Credit…Tom Brenner for The New York Times
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Whether or not Donald Trump’s hat is in the ring, he’s finished as a serious contender for high office.
That’s not a line to write lightly. First, because he has been written off so often in the past — after mocking John McCain’s military record; after the “Access Hollywood” tape; after Jan. 6; after the Jan. 6 committee hearings — that it seems foolhardy to do it again. Second, because every time he is written off, his supporters seem to draw energy from their purported irrelevance. And third, because the line will surely be hung around my neck if I’m wrong.
But I’m not.
Last week, the realization finally dawned on his devoted supporters that Trump can no longer deliver what they want most: power. Or, let me put it in language more congenial to them: Whatever purpose they believe he was meant to serve — bringing working-class voters back to the Republican fold; restoring nationalism to conservative ideology; rejecting the authority of supposed experts — has been served. Others can now do the same thing better, without the drama and divisiveness. He’s yesterday’s man.
This is an observation made from an objective reading of political reality: Trump cost Republicans dearly in the midterms.
In key Senate and gubernatorial races, the former president proffered his endorsements based on fealty over electability. He turned election denialism into a loyalty oath. Primary victories became Pyrrhic ones. In the same states where mainstream Republicans won handily (Chris Sununu in New Hampshire, Brian Kemp in Georgia, Mike DeWine in Ohio), Trump’s candidates either underperformed or lost — a contrast that again gives the lie to the notion that Democrats somehow won thanks only to cheating, bending rules or taking advantage of early voting.
But none of this alone would be enough to turn off Trump’s devotees — just as Republican losses of the House in 2018, the White House in 2020 and the Senate in 2021 weren’t enough. Three additional factors were required.
The first is shock.
Republicans expected a blowout win last week every bit as much as Democrats expected one for Hillary Clinton in 2016. Many of the polls predicted one, as did the normal ebb and flow of American politics. Joe Biden is an unpopular incumbent presiding over an inflationary economy and a border crisis. For the G.O.P. to underperform so badly is a No Excuses moment for the party, and the only coherent explanation for it is the specter of Trump.
The second is that Trump is finally being abandoned by many of his usually unflagging apologists and enablers in right-wing media, whose influence will be felt downstream.
That includes Fox News’s Laura Ingraham: “If the voters conclude that you’re putting your own ego or your own grudges ahead of what’s good for the country, they’re going to look elsewhere.” It includes Townhall’s Kurt Schlichter: “Trump presents problems and we need to face them,” he admitted. “We owe Trump nothing. He’s a politician.” It includes Victor Davis Hanson: “Will an unapologetic Trump instead now escalate his slurs, bray at the moon, play out his current angry Ajax role to the bitter end, and thus himself end up a tragic hero — appreciated for past service but deemed too toxic for present company?”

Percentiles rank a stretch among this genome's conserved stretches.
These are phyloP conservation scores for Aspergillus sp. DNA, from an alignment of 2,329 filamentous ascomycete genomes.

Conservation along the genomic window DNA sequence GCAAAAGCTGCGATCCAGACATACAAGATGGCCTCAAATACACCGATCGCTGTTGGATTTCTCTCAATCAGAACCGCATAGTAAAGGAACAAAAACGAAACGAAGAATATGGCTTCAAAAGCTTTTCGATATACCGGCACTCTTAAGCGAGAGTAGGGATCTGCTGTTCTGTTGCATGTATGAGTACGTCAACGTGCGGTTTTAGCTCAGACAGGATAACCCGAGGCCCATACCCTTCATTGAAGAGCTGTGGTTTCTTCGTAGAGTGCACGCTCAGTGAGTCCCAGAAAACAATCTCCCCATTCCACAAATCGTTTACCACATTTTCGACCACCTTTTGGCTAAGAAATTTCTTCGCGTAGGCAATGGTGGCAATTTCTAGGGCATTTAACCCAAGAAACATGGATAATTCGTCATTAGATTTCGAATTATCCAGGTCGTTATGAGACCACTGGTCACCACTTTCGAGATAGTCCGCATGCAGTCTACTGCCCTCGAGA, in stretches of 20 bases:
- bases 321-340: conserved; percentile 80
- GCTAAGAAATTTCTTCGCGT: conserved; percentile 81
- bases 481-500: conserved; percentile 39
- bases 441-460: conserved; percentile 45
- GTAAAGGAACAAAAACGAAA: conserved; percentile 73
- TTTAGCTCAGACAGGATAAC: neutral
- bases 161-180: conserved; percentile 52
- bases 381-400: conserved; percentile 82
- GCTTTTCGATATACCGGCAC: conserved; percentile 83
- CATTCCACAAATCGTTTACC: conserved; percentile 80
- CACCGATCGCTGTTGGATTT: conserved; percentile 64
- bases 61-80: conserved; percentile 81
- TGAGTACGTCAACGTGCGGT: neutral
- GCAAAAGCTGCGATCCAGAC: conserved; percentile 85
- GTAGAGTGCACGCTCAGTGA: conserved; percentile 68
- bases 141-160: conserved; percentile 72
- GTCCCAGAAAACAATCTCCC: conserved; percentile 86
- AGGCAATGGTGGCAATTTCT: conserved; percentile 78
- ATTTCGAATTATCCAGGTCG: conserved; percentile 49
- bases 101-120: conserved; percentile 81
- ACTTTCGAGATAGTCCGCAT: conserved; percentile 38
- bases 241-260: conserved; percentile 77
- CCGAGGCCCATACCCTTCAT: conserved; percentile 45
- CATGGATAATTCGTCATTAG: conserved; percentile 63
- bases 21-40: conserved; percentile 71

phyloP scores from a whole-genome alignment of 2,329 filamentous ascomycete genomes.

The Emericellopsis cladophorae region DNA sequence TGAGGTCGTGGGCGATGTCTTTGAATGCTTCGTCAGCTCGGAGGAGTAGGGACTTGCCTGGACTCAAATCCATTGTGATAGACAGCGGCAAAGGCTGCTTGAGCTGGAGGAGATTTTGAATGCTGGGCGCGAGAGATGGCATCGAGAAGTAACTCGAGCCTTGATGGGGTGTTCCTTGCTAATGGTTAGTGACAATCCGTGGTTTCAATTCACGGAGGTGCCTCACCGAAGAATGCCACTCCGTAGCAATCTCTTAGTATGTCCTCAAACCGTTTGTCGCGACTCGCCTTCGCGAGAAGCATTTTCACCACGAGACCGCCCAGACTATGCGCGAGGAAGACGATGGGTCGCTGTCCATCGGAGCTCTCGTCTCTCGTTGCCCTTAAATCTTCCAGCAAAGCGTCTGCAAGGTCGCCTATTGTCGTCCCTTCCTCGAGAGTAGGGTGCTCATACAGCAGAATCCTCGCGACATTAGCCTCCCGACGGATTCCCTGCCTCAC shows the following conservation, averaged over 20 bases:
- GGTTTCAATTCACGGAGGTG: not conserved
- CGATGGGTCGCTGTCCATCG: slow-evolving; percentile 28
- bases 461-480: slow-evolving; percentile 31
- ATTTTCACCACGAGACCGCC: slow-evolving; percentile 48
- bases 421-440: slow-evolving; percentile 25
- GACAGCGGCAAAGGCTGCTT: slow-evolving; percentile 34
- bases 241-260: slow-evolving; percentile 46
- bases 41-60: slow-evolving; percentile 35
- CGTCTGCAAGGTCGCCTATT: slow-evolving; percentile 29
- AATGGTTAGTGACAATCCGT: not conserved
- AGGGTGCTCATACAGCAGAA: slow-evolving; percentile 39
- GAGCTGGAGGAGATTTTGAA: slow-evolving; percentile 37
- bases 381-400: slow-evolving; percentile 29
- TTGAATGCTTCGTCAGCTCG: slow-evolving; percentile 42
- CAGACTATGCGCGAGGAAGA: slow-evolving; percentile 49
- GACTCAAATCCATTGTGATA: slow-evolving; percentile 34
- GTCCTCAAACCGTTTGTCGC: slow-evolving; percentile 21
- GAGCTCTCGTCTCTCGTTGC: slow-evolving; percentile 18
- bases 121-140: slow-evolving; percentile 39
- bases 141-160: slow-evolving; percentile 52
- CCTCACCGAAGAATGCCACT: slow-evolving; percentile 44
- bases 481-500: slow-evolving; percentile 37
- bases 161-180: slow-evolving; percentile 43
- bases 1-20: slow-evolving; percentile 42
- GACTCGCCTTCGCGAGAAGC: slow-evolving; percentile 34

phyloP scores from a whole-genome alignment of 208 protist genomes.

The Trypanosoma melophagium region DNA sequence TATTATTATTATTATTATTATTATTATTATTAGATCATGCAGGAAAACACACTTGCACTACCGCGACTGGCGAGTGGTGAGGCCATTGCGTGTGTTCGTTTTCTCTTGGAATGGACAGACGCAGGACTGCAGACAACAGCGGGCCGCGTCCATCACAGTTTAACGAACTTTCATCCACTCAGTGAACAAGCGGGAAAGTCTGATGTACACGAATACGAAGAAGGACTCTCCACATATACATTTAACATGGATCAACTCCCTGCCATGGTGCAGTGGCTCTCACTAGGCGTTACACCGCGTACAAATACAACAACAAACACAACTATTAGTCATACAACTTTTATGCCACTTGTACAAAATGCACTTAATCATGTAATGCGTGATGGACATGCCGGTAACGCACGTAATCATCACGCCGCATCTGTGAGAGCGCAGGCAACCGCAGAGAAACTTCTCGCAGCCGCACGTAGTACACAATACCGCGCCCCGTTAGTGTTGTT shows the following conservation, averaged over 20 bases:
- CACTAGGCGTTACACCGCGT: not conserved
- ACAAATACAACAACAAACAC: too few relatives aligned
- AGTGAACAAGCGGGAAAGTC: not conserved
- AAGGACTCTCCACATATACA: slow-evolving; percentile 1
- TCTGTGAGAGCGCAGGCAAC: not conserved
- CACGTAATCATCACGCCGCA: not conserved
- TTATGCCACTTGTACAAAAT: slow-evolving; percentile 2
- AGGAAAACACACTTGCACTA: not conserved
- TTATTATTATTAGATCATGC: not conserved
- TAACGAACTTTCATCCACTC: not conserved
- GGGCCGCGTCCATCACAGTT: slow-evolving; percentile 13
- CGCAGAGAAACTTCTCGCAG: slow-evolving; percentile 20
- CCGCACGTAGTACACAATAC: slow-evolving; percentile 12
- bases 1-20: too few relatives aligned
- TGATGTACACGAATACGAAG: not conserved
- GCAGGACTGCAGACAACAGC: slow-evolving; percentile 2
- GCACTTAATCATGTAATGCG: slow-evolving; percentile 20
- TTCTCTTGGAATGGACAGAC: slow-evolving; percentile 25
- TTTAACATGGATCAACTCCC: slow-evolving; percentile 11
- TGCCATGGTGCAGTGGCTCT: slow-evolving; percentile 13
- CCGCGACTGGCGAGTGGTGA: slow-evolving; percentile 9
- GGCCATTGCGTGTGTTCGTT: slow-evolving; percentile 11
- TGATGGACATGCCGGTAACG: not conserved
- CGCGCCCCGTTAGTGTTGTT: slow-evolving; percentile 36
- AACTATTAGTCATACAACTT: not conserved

None of these are full-on repudiations, though they come close. And they bring us to the third reason Trump is finally finished: his gratuitous pre-election swipe at Gov. Ron DeSantis of Florida, whose 19-point victory over the Democrat Charlie Crist was one of the G.O.P.’s few unequivocal highlights of election night.
The sin here was not that Trump violated Ronald Reagan’s famous Eleventh Commandment: “Thou shalt not speak ill of any fellow Republican.” Trump has violated that commandment as freely as he has so many of the others. It’s that he was a loser criticizing a winner — and what Trump’s base wants most of all is a winner.
A wiser Trump would have made DeSantis’s victory his own, treating the governor as his star student and designated successor. But Trump couldn’t, and can’t, help himself. And what the Republican base sees in DeSantis is everything it likes about Trump — the combativeness and self-belief and disdain for elite opinion — minus the personal baggage and habits of self-sabotage. In the battle for the affections of American conservatives, the ex-president increasingly feels like the jealous paunchy spouse, the governor like the attractive and successful neighbor.
The field of possible primary contenders might still move aside for Trump, much as Hillary Clinton mostly cleared the field the last time she ran. But with his midterm rout, Trump has proved once again that he’s toxic and can never again win a general election. He would be no match for a younger, charismatic primary candidate, just as Clinton proved no match for Barack Obama in 2008.
The field is open for a real Republican contender. It’s time someone stepped up to the plate.
Times Opinion will publish a selection of responses in a future article.